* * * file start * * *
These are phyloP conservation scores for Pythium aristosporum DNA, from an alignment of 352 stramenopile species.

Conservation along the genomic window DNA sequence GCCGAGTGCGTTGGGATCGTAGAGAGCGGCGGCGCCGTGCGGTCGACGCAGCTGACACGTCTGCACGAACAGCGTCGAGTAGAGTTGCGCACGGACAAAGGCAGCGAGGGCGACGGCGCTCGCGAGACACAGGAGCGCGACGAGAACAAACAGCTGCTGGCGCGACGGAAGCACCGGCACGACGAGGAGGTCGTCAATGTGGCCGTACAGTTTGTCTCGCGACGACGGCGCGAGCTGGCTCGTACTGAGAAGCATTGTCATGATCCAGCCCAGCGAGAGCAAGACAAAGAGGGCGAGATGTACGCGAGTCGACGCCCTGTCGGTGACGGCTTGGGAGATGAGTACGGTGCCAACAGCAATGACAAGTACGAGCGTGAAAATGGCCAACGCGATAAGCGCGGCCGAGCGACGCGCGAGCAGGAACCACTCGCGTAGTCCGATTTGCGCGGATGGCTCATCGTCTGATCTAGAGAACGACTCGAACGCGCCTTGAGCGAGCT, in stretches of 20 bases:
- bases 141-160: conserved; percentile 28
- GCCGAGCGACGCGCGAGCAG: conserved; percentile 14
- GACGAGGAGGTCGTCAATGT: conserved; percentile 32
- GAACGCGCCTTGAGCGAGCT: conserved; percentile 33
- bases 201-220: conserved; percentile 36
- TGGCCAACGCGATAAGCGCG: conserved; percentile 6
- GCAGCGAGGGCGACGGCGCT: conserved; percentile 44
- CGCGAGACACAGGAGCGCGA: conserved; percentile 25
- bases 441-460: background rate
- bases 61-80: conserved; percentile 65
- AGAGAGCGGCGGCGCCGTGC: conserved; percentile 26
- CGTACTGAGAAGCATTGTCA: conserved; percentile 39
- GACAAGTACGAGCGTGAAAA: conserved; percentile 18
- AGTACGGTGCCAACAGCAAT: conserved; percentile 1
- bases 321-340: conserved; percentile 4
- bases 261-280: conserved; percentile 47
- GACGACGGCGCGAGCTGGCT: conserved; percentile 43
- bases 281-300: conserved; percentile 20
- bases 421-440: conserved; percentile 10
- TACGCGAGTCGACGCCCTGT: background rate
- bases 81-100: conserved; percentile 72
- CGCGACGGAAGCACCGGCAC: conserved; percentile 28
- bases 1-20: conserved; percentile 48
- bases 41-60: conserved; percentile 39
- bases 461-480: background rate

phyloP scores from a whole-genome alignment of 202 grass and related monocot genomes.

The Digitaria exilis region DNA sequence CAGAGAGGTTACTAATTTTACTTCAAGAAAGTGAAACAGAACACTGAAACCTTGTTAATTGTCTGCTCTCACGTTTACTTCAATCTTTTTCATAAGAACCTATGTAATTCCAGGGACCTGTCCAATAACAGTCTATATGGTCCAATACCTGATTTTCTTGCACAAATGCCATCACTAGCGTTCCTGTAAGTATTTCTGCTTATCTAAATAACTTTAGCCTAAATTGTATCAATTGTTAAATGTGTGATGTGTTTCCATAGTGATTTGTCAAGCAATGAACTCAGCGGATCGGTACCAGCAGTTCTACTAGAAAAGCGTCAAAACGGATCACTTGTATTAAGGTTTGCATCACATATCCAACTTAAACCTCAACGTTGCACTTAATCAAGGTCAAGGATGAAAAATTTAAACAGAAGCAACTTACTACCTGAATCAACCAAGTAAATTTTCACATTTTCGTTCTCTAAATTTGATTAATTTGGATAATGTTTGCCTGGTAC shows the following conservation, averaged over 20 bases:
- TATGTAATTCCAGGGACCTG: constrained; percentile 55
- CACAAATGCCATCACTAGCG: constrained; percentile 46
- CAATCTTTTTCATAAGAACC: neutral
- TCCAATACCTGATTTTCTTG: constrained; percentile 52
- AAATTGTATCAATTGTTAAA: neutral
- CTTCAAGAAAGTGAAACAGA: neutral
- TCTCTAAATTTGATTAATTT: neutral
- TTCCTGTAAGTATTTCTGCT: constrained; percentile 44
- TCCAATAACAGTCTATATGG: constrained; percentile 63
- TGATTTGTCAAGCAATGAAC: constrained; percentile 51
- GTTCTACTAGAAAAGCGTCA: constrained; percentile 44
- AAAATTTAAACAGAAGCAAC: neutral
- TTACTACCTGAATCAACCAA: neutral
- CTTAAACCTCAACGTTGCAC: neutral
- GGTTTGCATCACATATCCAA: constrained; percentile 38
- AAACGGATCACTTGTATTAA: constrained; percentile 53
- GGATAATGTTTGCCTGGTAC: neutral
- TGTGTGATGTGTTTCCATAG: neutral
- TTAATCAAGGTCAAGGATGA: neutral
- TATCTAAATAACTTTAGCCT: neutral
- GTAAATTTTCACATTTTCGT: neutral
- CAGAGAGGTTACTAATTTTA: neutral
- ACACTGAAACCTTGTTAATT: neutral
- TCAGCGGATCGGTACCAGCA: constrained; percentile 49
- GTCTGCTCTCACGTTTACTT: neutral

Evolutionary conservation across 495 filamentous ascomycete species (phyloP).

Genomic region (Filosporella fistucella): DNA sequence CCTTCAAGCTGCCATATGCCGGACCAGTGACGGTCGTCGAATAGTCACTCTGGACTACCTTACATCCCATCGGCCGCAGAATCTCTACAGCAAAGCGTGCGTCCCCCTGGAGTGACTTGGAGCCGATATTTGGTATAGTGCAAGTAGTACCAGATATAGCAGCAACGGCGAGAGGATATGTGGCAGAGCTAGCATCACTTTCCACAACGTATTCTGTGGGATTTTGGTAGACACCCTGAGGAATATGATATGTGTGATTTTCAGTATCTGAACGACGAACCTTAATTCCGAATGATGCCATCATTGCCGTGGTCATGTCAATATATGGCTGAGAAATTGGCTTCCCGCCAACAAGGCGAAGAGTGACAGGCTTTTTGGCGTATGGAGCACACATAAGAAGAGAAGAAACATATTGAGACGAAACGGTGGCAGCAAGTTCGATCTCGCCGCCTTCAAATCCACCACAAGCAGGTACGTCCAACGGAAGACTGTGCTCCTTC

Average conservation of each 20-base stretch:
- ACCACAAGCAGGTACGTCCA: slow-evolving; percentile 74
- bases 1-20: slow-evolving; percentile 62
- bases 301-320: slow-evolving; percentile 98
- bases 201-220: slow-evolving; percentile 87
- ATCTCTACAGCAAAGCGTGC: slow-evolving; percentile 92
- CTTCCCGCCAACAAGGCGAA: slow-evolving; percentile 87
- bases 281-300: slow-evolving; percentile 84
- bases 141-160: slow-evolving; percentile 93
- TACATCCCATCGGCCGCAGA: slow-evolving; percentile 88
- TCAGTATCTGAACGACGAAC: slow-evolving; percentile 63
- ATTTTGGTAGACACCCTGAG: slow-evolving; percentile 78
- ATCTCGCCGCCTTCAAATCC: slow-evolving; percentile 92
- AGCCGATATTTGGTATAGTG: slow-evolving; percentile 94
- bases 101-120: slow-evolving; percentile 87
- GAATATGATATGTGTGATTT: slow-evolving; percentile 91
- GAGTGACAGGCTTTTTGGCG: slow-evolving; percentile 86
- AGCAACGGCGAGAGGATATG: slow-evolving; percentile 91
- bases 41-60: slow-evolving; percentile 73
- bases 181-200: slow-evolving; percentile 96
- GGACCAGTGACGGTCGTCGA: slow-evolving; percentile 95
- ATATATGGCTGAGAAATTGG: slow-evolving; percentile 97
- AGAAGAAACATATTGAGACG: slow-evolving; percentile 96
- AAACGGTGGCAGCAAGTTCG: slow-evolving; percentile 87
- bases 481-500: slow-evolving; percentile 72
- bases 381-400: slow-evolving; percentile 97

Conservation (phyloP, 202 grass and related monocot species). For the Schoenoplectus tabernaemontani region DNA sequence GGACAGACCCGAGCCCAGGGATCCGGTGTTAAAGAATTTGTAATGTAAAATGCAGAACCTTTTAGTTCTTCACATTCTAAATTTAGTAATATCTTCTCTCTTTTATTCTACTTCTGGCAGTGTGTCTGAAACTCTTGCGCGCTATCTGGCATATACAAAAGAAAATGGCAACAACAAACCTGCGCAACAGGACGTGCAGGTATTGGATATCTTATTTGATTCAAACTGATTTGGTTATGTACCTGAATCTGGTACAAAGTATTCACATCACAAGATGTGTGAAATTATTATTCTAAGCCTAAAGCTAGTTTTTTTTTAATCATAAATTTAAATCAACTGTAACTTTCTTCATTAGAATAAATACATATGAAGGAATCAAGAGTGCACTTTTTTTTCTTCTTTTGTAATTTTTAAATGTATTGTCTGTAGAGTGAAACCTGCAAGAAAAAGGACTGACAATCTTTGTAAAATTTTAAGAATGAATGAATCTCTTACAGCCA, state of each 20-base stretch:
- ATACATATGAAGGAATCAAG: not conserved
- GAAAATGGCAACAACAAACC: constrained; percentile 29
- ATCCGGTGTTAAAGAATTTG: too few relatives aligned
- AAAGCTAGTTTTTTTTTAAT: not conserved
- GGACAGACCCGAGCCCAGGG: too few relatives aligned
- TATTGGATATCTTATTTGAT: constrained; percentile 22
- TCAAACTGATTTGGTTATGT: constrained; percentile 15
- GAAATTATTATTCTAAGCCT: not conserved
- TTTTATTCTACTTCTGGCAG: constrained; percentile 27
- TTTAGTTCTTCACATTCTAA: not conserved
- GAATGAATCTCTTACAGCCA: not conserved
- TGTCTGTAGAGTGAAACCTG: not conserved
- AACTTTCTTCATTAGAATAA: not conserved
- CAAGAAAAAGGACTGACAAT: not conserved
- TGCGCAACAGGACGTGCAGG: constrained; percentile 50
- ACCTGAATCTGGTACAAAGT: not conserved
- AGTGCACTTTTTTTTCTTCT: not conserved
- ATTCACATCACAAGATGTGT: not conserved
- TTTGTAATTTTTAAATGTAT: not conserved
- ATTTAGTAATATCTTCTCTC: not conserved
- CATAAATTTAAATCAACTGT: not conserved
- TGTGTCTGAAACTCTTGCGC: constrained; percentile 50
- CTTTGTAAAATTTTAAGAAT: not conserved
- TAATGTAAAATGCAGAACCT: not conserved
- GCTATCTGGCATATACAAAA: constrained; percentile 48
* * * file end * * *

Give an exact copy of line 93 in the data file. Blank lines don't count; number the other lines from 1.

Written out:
- TTTAGTTCTTCACATTCTAA: not conserved